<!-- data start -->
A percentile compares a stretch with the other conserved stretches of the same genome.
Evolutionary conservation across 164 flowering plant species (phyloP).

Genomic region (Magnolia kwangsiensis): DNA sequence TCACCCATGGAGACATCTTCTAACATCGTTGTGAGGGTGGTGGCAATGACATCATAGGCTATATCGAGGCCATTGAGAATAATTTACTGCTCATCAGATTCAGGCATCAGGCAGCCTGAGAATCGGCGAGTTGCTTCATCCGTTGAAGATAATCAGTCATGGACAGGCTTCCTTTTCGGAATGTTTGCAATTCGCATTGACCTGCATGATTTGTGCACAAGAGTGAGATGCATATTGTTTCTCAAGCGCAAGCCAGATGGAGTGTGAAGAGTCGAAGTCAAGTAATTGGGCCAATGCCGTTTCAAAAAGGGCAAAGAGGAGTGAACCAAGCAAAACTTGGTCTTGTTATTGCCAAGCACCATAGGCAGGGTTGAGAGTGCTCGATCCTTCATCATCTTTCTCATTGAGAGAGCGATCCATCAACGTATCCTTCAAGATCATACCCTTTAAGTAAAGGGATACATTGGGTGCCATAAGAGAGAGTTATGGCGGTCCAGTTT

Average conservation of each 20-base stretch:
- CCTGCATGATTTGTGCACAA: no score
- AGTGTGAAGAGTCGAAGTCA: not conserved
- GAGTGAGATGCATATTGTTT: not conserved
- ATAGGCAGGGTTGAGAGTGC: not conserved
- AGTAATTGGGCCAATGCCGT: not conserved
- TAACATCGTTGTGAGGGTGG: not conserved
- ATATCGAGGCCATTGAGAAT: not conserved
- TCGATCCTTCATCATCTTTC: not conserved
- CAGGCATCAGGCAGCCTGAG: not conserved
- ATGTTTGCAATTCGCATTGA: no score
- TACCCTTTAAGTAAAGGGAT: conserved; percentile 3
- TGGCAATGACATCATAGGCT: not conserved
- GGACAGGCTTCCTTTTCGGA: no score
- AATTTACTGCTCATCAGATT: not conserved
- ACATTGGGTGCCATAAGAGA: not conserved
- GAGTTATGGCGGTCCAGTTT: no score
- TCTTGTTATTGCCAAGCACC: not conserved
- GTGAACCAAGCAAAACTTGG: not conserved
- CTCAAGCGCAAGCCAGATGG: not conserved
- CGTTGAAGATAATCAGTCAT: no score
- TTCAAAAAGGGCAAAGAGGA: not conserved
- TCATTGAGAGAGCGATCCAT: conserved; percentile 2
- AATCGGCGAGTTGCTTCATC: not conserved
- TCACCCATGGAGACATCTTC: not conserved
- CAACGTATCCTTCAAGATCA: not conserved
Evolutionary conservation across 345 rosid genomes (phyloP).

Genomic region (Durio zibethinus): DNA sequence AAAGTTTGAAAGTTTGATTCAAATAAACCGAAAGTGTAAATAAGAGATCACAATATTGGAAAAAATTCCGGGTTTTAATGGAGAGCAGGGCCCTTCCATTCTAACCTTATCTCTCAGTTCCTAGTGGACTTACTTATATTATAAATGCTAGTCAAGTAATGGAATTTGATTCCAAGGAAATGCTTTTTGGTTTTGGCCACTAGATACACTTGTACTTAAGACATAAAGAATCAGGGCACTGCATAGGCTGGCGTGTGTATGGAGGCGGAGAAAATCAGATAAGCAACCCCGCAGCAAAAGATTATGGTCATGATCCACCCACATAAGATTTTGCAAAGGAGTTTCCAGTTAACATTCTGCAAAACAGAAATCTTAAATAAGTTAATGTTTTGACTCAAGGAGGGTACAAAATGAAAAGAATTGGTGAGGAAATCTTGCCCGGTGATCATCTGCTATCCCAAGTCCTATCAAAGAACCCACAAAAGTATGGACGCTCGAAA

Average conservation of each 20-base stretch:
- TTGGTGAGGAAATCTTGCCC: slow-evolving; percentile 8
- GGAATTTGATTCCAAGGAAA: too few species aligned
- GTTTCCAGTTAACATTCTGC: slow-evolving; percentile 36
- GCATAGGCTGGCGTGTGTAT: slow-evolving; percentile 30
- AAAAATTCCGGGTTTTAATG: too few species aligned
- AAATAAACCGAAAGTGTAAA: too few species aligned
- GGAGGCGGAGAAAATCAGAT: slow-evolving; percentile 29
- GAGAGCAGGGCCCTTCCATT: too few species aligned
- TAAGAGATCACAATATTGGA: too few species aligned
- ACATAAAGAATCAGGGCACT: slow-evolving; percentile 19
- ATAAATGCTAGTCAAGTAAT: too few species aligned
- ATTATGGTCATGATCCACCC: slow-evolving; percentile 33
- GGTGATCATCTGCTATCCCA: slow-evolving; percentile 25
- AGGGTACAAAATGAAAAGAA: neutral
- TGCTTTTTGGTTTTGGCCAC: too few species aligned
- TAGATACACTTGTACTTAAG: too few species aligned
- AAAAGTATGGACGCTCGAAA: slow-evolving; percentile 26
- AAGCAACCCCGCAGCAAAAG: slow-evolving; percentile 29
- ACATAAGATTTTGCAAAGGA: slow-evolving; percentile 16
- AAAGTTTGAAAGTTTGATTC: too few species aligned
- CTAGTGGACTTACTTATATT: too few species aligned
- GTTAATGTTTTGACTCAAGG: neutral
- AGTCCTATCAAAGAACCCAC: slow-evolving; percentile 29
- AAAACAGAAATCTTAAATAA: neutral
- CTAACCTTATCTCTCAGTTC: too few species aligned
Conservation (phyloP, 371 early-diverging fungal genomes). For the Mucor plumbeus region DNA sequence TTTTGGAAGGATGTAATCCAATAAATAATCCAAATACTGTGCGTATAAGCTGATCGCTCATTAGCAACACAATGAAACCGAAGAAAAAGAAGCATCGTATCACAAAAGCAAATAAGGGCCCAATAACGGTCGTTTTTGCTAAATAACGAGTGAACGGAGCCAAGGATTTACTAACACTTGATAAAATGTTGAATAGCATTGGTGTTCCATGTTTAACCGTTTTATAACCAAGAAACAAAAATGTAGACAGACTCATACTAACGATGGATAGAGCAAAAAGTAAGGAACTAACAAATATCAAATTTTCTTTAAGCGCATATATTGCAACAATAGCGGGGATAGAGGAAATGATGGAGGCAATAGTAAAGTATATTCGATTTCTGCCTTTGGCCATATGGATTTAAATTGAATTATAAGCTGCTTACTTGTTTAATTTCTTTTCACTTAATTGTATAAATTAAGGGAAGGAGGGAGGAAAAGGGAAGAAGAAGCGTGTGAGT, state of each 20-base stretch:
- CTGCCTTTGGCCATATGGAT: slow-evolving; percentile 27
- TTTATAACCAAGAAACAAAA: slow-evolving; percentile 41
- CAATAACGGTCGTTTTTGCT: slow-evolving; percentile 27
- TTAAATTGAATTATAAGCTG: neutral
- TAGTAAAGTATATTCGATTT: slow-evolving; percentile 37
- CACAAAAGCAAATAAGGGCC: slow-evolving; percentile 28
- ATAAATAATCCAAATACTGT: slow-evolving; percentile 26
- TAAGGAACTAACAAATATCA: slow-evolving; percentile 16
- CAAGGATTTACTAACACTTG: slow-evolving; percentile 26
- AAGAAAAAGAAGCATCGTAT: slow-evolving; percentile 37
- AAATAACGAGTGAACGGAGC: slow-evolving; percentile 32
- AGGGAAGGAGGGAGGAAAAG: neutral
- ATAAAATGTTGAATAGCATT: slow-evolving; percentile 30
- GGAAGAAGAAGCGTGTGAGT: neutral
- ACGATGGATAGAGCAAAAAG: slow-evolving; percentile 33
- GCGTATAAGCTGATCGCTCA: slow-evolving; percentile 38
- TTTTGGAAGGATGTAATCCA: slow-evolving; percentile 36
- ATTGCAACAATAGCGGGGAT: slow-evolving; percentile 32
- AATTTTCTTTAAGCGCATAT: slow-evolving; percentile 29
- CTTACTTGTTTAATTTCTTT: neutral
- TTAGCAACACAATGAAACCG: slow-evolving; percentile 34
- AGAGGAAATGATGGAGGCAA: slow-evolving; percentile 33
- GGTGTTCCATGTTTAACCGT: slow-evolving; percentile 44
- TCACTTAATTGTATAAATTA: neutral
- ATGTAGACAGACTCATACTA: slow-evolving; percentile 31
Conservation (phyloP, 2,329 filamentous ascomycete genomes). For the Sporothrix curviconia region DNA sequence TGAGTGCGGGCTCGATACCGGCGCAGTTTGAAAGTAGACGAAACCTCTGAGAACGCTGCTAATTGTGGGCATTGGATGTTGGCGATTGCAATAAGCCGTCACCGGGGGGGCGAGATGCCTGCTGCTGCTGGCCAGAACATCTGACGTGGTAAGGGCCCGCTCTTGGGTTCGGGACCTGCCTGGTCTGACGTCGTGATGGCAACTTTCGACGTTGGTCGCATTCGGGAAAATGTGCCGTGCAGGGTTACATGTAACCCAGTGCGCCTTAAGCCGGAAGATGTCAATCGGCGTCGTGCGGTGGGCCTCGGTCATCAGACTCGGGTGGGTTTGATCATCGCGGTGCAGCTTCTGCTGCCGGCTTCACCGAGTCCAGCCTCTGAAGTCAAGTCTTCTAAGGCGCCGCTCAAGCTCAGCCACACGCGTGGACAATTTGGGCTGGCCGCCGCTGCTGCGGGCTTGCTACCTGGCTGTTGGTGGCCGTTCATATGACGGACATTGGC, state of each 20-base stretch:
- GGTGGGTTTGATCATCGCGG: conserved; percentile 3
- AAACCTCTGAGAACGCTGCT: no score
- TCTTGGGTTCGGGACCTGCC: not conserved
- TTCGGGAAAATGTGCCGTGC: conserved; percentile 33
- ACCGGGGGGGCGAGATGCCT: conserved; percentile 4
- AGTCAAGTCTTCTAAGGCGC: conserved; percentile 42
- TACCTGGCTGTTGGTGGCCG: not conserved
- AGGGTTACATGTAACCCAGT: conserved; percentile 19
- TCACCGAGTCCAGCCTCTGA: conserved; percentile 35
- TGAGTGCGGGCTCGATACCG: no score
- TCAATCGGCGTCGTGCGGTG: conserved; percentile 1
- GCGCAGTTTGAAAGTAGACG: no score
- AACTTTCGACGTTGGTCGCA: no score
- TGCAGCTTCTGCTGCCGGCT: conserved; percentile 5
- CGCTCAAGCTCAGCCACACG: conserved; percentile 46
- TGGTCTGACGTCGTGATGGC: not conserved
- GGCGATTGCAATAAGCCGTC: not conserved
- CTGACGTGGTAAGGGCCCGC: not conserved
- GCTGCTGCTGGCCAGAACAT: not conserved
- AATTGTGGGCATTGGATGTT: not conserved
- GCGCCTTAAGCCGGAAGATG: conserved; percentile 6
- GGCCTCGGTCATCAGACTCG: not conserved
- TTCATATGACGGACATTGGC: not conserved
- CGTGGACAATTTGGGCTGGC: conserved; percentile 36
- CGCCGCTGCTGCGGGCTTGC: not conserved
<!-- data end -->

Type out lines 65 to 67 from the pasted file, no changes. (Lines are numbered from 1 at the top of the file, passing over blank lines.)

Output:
- ATAAATAATCCAAATACTGT: slow-evolving; percentile 26
- TAAGGAACTAACAAATATCA: slow-evolving; percentile 16
- CAAGGATTTACTAACACTTG: slow-evolving; percentile 26